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Ending the Wedge

There is a profoundly important point that is struggling to emerge from all the righteous indignation over creationism. When the news broke that three UK free schools with elements of creationist ideology had been green-lit by Education Secretary Michael Gove, the fury was stoked. In fact, the embers of ire were still glowing from the last creationist development barely two weeks earlier. That was prompted by the National Trust opening a new visitors’ centre at Northern Ireland’s wondrous Giant’s Causeway, including the slightest mention of Young Earth Creationism as a valid view of the origin of the in-fact 60-million-year-old basalt columns.

Everybody loves a few rounds with creationists, especially as their beliefs are so absurd. Creationism is not a mainstream Christian view about the origin of the universe, life or humankind. But what the righteous indignation shrouds is a subtler and more devious device: these developments represent a deeply political manoeuvring to introduce and normalise evangelical conservative Christian views in public and political life.

It’s a well-established policy called the Wedge Strategy, in active operation in the US since being secretly designed by aggressive creationists in the 1990s. The policy is not to win the debate, but merely to have it. This, creationists believe, validates their position, and erodes the robustness of the fact of evolution. This is why many scientists refuse to debate creationists, as, to paraphrase Richard Dawkins and others, “It would look better on your CV than on mine”.

I suspect that the National Trust were innocent of any agenda, but instead unwittingly fell prey to this subterfuge. To their credit, they appeared to be overwhelmed by the ire, particularly and typically from Twitter, and on 18 July issued a statement saying:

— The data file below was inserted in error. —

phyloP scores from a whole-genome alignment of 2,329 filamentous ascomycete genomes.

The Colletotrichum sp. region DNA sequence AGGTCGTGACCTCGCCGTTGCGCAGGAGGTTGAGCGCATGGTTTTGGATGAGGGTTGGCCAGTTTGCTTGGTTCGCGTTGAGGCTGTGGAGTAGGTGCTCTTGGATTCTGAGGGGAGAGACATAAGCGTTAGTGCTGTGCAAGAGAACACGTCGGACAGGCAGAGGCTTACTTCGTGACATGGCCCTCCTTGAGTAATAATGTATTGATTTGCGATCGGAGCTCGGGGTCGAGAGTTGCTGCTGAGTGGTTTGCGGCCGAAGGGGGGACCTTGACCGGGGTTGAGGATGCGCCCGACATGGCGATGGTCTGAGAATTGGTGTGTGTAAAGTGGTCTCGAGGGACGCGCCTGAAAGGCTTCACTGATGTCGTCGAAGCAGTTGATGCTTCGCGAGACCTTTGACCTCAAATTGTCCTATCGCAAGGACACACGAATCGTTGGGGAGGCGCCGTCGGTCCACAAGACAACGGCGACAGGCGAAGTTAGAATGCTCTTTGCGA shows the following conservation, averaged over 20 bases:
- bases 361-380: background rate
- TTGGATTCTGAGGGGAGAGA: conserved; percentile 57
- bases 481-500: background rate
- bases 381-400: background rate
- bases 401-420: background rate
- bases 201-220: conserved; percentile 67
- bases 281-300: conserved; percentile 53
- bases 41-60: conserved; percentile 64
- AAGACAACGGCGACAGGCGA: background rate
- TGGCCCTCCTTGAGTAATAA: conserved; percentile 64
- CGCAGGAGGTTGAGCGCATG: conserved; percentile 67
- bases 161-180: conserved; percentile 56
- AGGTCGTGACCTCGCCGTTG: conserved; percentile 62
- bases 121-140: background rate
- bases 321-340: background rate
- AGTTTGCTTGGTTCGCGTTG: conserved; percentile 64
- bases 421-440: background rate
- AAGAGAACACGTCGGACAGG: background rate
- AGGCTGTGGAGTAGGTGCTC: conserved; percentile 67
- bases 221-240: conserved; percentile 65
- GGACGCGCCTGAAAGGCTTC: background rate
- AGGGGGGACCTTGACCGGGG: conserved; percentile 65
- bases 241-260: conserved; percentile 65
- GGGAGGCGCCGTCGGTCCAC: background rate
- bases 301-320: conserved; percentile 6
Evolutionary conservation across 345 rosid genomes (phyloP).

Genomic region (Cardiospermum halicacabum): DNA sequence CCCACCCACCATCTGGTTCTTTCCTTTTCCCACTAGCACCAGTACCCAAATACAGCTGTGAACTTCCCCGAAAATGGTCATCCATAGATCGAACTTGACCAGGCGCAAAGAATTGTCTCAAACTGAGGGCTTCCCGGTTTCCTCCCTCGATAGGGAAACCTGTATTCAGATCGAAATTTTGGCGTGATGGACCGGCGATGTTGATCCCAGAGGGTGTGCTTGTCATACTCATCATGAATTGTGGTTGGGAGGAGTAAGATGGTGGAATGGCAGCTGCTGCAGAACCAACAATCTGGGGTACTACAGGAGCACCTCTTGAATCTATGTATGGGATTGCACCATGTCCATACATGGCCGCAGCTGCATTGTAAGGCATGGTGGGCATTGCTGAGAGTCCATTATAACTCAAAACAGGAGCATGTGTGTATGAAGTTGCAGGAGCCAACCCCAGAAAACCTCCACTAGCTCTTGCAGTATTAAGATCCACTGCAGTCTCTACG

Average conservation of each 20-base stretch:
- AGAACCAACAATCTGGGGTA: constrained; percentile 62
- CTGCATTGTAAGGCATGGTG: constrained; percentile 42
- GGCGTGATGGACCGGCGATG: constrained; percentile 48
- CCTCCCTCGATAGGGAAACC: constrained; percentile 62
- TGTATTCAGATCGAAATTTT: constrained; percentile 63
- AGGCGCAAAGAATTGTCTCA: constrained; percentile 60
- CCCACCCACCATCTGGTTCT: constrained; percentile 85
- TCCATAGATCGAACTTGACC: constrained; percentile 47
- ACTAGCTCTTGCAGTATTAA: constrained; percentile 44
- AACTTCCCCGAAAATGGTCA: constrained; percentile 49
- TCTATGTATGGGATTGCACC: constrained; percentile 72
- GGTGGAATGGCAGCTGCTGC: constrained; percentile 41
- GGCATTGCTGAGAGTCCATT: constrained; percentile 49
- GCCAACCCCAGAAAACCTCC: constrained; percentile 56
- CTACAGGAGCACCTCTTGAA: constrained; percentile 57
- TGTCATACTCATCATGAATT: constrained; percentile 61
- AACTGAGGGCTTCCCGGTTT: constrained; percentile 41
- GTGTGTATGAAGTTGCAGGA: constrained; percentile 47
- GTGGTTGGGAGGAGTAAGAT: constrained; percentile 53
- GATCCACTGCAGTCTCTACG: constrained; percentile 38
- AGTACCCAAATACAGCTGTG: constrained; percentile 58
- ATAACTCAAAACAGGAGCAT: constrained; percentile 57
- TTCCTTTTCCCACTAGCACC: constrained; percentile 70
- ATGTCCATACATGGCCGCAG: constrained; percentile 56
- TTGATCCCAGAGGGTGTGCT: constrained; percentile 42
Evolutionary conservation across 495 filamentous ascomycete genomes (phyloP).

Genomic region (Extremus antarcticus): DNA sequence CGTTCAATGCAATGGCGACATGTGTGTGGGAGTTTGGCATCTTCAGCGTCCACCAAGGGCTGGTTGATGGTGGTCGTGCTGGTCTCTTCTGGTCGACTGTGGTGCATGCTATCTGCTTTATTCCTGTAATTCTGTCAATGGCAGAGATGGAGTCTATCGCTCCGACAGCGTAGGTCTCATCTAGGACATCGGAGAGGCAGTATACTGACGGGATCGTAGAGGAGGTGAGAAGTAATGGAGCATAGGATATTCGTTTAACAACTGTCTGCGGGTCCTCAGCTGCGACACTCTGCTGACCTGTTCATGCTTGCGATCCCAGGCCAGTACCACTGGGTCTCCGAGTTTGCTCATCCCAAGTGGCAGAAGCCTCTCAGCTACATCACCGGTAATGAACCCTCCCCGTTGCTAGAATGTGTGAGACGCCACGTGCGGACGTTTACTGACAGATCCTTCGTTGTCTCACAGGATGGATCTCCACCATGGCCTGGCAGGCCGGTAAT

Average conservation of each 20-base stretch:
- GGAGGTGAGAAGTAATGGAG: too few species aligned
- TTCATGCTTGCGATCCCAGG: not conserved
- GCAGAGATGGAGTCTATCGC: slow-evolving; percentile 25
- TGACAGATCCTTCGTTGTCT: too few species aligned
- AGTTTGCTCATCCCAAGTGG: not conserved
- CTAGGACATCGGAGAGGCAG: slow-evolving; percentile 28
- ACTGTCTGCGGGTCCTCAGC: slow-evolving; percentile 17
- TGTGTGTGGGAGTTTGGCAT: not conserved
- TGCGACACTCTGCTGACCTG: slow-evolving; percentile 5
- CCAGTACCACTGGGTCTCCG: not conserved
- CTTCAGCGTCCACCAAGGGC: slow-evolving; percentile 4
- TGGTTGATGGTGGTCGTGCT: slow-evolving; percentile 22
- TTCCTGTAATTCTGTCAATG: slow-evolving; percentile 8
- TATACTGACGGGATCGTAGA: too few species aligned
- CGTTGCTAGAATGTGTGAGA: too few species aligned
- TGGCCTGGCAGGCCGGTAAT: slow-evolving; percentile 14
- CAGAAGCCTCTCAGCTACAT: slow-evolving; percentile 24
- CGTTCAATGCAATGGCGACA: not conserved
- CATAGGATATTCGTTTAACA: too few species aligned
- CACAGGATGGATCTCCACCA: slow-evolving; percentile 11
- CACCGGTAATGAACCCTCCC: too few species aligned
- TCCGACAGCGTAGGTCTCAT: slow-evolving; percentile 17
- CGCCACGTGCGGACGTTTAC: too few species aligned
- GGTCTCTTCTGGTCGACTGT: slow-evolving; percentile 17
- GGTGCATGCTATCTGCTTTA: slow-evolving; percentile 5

“There is clearly no scientific debate about the age of the earth or how the Causeway stones were formed. The National Trust does not endorse or promote any other view… To ensure that no further misunderstanding or misrepresentation of this exhibit can occur, we have decided to review the interpretive materials in this section.”

Well done to them for considering their error. If they correct it I will join, and encourage others to do the same, as they will clearly be a progressive and pro-scientific organisation. Further questions remain though, not least how they were lured by a creationist lobby, the Caleb Foundation, into considering their views. Caleb specifically boasted of their success in deploying the Wedge strategy into one of the National Trust’s prize assets, gloating that they:

“worked closely with the National Trust over many months with a view to ensuring that the new Causeway Visitor Centre includes an acknowledgement both of the legitimacy of the creationist position on the origins of the unique Causeway stones and of the ongoing debate around this.”

And a few sentences later, here is the sucker-punch: “This is, as far as we are aware, a first for the National Trust anywhere in the UK, and it sets a precedent for others to follow.”

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